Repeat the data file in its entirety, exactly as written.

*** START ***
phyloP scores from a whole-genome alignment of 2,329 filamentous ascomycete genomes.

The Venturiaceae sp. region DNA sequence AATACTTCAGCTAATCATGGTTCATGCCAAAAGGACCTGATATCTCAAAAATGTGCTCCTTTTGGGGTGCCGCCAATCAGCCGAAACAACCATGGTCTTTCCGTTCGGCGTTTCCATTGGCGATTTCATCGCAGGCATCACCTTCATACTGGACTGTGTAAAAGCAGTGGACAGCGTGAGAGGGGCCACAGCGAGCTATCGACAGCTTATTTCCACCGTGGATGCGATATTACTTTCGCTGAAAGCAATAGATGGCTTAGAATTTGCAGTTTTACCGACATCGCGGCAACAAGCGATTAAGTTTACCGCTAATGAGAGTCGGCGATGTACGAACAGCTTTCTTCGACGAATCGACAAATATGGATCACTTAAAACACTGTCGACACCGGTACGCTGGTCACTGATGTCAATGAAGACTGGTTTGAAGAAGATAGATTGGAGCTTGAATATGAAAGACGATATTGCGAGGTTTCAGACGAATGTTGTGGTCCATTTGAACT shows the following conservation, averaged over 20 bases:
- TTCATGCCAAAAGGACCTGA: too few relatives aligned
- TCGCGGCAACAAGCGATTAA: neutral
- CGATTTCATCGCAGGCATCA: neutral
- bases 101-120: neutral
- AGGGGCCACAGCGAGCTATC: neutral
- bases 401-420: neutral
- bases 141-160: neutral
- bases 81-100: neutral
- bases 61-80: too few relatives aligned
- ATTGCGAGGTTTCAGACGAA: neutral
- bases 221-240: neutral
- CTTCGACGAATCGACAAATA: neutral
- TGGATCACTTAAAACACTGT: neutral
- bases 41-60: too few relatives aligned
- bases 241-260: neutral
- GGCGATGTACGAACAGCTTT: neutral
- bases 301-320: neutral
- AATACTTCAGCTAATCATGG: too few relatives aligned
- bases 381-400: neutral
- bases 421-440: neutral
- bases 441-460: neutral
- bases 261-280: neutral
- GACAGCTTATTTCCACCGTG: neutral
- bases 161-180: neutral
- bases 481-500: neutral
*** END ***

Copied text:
phyloP scores from a whole-genome alignment of 2,329 filamentous ascomycete genomes.

The Venturiaceae sp. region DNA sequence AATACTTCAGCTAATCATGGTTCATGCCAAAAGGACCTGATATCTCAAAAATGTGCTCCTTTTGGGGTGCCGCCAATCAGCCGAAACAACCATGGTCTTTCCGTTCGGCGTTTCCATTGGCGATTTCATCGCAGGCATCACCTTCATACTGGACTGTGTAAAAGCAGTGGACAGCGTGAGAGGGGCCACAGCGAGCTATCGACAGCTTATTTCCACCGTGGATGCGATATTACTTTCGCTGAAAGCAATAGATGGCTTAGAATTTGCAGTTTTACCGACATCGCGGCAACAAGCGATTAAGTTTACCGCTAATGAGAGTCGGCGATGTACGAACAGCTTTCTTCGACGAATCGACAAATATGGATCACTTAAAACACTGTCGACACCGGTACGCTGGTCACTGATGTCAATGAAGACTGGTTTGAAGAAGATAGATTGGAGCTTGAATATGAAAGACGATATTGCGAGGTTTCAGACGAATGTTGTGGTCCATTTGAACT shows the following conservation, averaged over 20 bases:
- TTCATGCCAAAAGGACCTGA: too few relatives aligned
- TCGCGGCAACAAGCGATTAA: neutral
- CGATTTCATCGCAGGCATCA: neutral
- bases 101-120: neutral
- AGGGGCCACAGCGAGCTATC: neutral
- bases 401-420: neutral
- bases 141-160: neutral
- bases 81-100: neutral
- bases 61-80: too few relatives aligned
- ATTGCGAGGTTTCAGACGAA: neutral
- bases 221-240: neutral
- CTTCGACGAATCGACAAATA: neutral
- TGGATCACTTAAAACACTGT: neutral
- bases 41-60: too few relatives aligned
- bases 241-260: neutral
- GGCGATGTACGAACAGCTTT: neutral
- bases 301-320: neutral
- AATACTTCAGCTAATCATGG: too few relatives aligned
- bases 381-400: neutral
- bases 421-440: neutral
- bases 441-460: neutral
- bases 261-280: neutral
- GACAGCTTATTTCCACCGTG: neutral
- bases 161-180: neutral
- bases 481-500: neutral